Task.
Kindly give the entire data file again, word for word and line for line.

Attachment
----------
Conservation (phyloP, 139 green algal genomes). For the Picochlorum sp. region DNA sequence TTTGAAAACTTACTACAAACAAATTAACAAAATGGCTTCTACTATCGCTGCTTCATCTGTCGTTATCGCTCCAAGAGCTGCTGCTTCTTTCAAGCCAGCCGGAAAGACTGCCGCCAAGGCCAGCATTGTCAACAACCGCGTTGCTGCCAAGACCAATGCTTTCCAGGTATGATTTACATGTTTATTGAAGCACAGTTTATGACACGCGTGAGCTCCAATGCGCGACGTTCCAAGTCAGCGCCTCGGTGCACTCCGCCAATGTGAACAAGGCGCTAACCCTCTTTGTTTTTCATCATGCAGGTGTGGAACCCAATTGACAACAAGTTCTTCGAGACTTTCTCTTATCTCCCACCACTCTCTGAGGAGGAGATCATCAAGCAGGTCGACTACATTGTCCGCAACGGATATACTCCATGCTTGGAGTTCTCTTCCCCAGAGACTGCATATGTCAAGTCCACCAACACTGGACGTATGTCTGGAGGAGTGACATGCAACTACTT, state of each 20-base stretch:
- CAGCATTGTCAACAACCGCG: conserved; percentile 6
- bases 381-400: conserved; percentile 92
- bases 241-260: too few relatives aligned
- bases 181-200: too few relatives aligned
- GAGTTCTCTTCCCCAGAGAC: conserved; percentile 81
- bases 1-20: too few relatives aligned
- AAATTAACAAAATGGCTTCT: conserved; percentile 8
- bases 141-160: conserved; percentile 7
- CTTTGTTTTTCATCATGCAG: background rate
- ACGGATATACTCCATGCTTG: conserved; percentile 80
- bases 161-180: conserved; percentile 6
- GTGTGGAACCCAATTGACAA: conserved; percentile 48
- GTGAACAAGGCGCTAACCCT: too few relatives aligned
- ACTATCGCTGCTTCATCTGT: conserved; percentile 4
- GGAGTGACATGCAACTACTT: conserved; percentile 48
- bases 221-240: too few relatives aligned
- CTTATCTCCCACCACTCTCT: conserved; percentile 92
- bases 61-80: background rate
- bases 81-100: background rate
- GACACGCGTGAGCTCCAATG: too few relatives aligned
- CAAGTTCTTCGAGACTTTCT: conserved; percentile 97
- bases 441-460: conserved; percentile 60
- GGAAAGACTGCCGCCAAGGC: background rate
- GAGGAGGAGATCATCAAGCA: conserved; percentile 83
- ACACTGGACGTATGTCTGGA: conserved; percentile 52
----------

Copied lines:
Conservation (phyloP, 139 green algal genomes). For the Picochlorum sp. region DNA sequence TTTGAAAACTTACTACAAACAAATTAACAAAATGGCTTCTACTATCGCTGCTTCATCTGTCGTTATCGCTCCAAGAGCTGCTGCTTCTTTCAAGCCAGCCGGAAAGACTGCCGCCAAGGCCAGCATTGTCAACAACCGCGTTGCTGCCAAGACCAATGCTTTCCAGGTATGATTTACATGTTTATTGAAGCACAGTTTATGACACGCGTGAGCTCCAATGCGCGACGTTCCAAGTCAGCGCCTCGGTGCACTCCGCCAATGTGAACAAGGCGCTAACCCTCTTTGTTTTTCATCATGCAGGTGTGGAACCCAATTGACAACAAGTTCTTCGAGACTTTCTCTTATCTCCCACCACTCTCTGAGGAGGAGATCATCAAGCAGGTCGACTACATTGTCCGCAACGGATATACTCCATGCTTGGAGTTCTCTTCCCCAGAGACTGCATATGTCAAGTCCACCAACACTGGACGTATGTCTGGAGGAGTGACATGCAACTACTT, state of each 20-base stretch:
- CAGCATTGTCAACAACCGCG: conserved; percentile 6
- bases 381-400: conserved; percentile 92
- bases 241-260: too few relatives aligned
- bases 181-200: too few relatives aligned
- GAGTTCTCTTCCCCAGAGAC: conserved; percentile 81
- bases 1-20: too few relatives aligned
- AAATTAACAAAATGGCTTCT: conserved; percentile 8
- bases 141-160: conserved; percentile 7
- CTTTGTTTTTCATCATGCAG: background rate
- ACGGATATACTCCATGCTTG: conserved; percentile 80
- bases 161-180: conserved; percentile 6
- GTGTGGAACCCAATTGACAA: conserved; percentile 48
- GTGAACAAGGCGCTAACCCT: too few relatives aligned
- ACTATCGCTGCTTCATCTGT: conserved; percentile 4
- GGAGTGACATGCAACTACTT: conserved; percentile 48
- bases 221-240: too few relatives aligned
- CTTATCTCCCACCACTCTCT: conserved; percentile 92
- bases 61-80: background rate
- bases 81-100: background rate
- GACACGCGTGAGCTCCAATG: too few relatives aligned
- CAAGTTCTTCGAGACTTTCT: conserved; percentile 97
- bases 441-460: conserved; percentile 60
- GGAAAGACTGCCGCCAAGGC: background rate
- GAGGAGGAGATCATCAAGCA: conserved; percentile 83
- ACACTGGACGTATGTCTGGA: conserved; percentile 52